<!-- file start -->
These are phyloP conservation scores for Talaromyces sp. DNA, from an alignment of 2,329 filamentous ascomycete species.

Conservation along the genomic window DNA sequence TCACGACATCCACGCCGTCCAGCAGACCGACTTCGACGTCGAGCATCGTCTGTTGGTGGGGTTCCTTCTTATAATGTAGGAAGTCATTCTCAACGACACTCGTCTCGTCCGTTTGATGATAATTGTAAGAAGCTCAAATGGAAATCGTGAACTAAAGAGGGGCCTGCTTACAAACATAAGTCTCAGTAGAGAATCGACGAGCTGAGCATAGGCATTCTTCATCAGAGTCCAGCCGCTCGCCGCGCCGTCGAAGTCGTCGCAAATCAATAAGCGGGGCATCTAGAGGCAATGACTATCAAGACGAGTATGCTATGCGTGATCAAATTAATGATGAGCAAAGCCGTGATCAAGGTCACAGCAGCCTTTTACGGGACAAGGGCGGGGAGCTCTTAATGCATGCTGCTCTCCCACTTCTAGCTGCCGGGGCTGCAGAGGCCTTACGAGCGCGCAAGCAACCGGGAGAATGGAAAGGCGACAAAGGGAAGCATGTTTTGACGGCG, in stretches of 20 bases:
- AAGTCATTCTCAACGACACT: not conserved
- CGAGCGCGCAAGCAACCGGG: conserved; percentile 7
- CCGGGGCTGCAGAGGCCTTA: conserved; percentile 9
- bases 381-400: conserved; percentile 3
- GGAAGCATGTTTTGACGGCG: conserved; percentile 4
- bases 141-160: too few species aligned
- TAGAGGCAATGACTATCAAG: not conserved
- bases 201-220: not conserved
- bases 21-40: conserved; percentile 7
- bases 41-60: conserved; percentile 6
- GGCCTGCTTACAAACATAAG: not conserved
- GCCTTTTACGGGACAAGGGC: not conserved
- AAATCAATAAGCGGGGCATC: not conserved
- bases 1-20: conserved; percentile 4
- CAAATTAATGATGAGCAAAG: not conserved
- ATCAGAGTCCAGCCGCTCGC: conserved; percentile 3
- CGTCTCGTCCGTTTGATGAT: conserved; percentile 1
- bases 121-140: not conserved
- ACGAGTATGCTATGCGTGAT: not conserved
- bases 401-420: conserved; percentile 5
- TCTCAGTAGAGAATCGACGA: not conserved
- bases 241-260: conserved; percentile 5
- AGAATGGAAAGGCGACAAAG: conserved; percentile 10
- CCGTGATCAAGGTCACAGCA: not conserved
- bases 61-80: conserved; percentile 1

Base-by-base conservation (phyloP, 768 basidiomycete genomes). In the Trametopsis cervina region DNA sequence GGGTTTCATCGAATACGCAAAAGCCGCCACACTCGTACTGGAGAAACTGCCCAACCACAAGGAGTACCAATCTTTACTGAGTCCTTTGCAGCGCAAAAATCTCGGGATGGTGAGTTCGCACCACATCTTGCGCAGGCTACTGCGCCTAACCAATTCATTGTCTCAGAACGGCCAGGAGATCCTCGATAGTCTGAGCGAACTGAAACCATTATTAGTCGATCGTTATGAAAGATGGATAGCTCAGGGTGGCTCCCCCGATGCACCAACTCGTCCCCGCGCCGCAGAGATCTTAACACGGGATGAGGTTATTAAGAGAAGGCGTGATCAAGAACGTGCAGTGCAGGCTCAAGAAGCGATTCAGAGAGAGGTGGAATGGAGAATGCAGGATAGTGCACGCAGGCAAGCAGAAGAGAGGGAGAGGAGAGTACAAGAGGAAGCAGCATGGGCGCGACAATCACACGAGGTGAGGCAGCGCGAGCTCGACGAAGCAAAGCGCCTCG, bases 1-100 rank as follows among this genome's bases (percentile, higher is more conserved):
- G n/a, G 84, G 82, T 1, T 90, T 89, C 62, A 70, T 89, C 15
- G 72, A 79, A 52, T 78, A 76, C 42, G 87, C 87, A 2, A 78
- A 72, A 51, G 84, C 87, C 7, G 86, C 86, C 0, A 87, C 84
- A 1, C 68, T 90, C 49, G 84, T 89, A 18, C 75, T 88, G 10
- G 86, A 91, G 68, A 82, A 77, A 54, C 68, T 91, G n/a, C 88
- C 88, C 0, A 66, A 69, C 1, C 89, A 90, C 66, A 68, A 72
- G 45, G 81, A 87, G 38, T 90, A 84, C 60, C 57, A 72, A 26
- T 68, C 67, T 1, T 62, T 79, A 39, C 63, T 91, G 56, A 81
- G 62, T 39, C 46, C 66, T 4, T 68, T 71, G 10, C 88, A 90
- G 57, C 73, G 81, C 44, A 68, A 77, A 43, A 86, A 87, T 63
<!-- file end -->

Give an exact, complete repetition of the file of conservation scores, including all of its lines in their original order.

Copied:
These are phyloP conservation scores for Talaromyces sp. DNA, from an alignment of 2,329 filamentous ascomycete species.

Conservation along the genomic window DNA sequence TCACGACATCCACGCCGTCCAGCAGACCGACTTCGACGTCGAGCATCGTCTGTTGGTGGGGTTCCTTCTTATAATGTAGGAAGTCATTCTCAACGACACTCGTCTCGTCCGTTTGATGATAATTGTAAGAAGCTCAAATGGAAATCGTGAACTAAAGAGGGGCCTGCTTACAAACATAAGTCTCAGTAGAGAATCGACGAGCTGAGCATAGGCATTCTTCATCAGAGTCCAGCCGCTCGCCGCGCCGTCGAAGTCGTCGCAAATCAATAAGCGGGGCATCTAGAGGCAATGACTATCAAGACGAGTATGCTATGCGTGATCAAATTAATGATGAGCAAAGCCGTGATCAAGGTCACAGCAGCCTTTTACGGGACAAGGGCGGGGAGCTCTTAATGCATGCTGCTCTCCCACTTCTAGCTGCCGGGGCTGCAGAGGCCTTACGAGCGCGCAAGCAACCGGGAGAATGGAAAGGCGACAAAGGGAAGCATGTTTTGACGGCG, in stretches of 20 bases:
- AAGTCATTCTCAACGACACT: not conserved
- CGAGCGCGCAAGCAACCGGG: conserved; percentile 7
- CCGGGGCTGCAGAGGCCTTA: conserved; percentile 9
- bases 381-400: conserved; percentile 3
- GGAAGCATGTTTTGACGGCG: conserved; percentile 4
- bases 141-160: too few species aligned
- TAGAGGCAATGACTATCAAG: not conserved
- bases 201-220: not conserved
- bases 21-40: conserved; percentile 7
- bases 41-60: conserved; percentile 6
- GGCCTGCTTACAAACATAAG: not conserved
- GCCTTTTACGGGACAAGGGC: not conserved
- AAATCAATAAGCGGGGCATC: not conserved
- bases 1-20: conserved; percentile 4
- CAAATTAATGATGAGCAAAG: not conserved
- ATCAGAGTCCAGCCGCTCGC: conserved; percentile 3
- CGTCTCGTCCGTTTGATGAT: conserved; percentile 1
- bases 121-140: not conserved
- ACGAGTATGCTATGCGTGAT: not conserved
- bases 401-420: conserved; percentile 5
- TCTCAGTAGAGAATCGACGA: not conserved
- bases 241-260: conserved; percentile 5
- AGAATGGAAAGGCGACAAAG: conserved; percentile 10
- CCGTGATCAAGGTCACAGCA: not conserved
- bases 61-80: conserved; percentile 1

Base-by-base conservation (phyloP, 768 basidiomycete genomes). In the Trametopsis cervina region DNA sequence GGGTTTCATCGAATACGCAAAAGCCGCCACACTCGTACTGGAGAAACTGCCCAACCACAAGGAGTACCAATCTTTACTGAGTCCTTTGCAGCGCAAAAATCTCGGGATGGTGAGTTCGCACCACATCTTGCGCAGGCTACTGCGCCTAACCAATTCATTGTCTCAGAACGGCCAGGAGATCCTCGATAGTCTGAGCGAACTGAAACCATTATTAGTCGATCGTTATGAAAGATGGATAGCTCAGGGTGGCTCCCCCGATGCACCAACTCGTCCCCGCGCCGCAGAGATCTTAACACGGGATGAGGTTATTAAGAGAAGGCGTGATCAAGAACGTGCAGTGCAGGCTCAAGAAGCGATTCAGAGAGAGGTGGAATGGAGAATGCAGGATAGTGCACGCAGGCAAGCAGAAGAGAGGGAGAGGAGAGTACAAGAGGAAGCAGCATGGGCGCGACAATCACACGAGGTGAGGCAGCGCGAGCTCGACGAAGCAAAGCGCCTCG, bases 1-100 rank as follows among this genome's bases (percentile, higher is more conserved):
- G n/a, G 84, G 82, T 1, T 90, T 89, C 62, A 70, T 89, C 15
- G 72, A 79, A 52, T 78, A 76, C 42, G 87, C 87, A 2, A 78
- A 72, A 51, G 84, C 87, C 7, G 86, C 86, C 0, A 87, C 84
- A 1, C 68, T 90, C 49, G 84, T 89, A 18, C 75, T 88, G 10
- G 86, A 91, G 68, A 82, A 77, A 54, C 68, T 91, G n/a, C 88
- C 88, C 0, A 66, A 69, C 1, C 89, A 90, C 66, A 68, A 72
- G 45, G 81, A 87, G 38, T 90, A 84, C 60, C 57, A 72, A 26
- T 68, C 67, T 1, T 62, T 79, A 39, C 63, T 91, G 56, A 81
- G 62, T 39, C 46, C 66, T 4, T 68, T 71, G 10, C 88, A 90
- G 57, C 73, G 81, C 44, A 68, A 77, A 43, A 86, A 87, T 63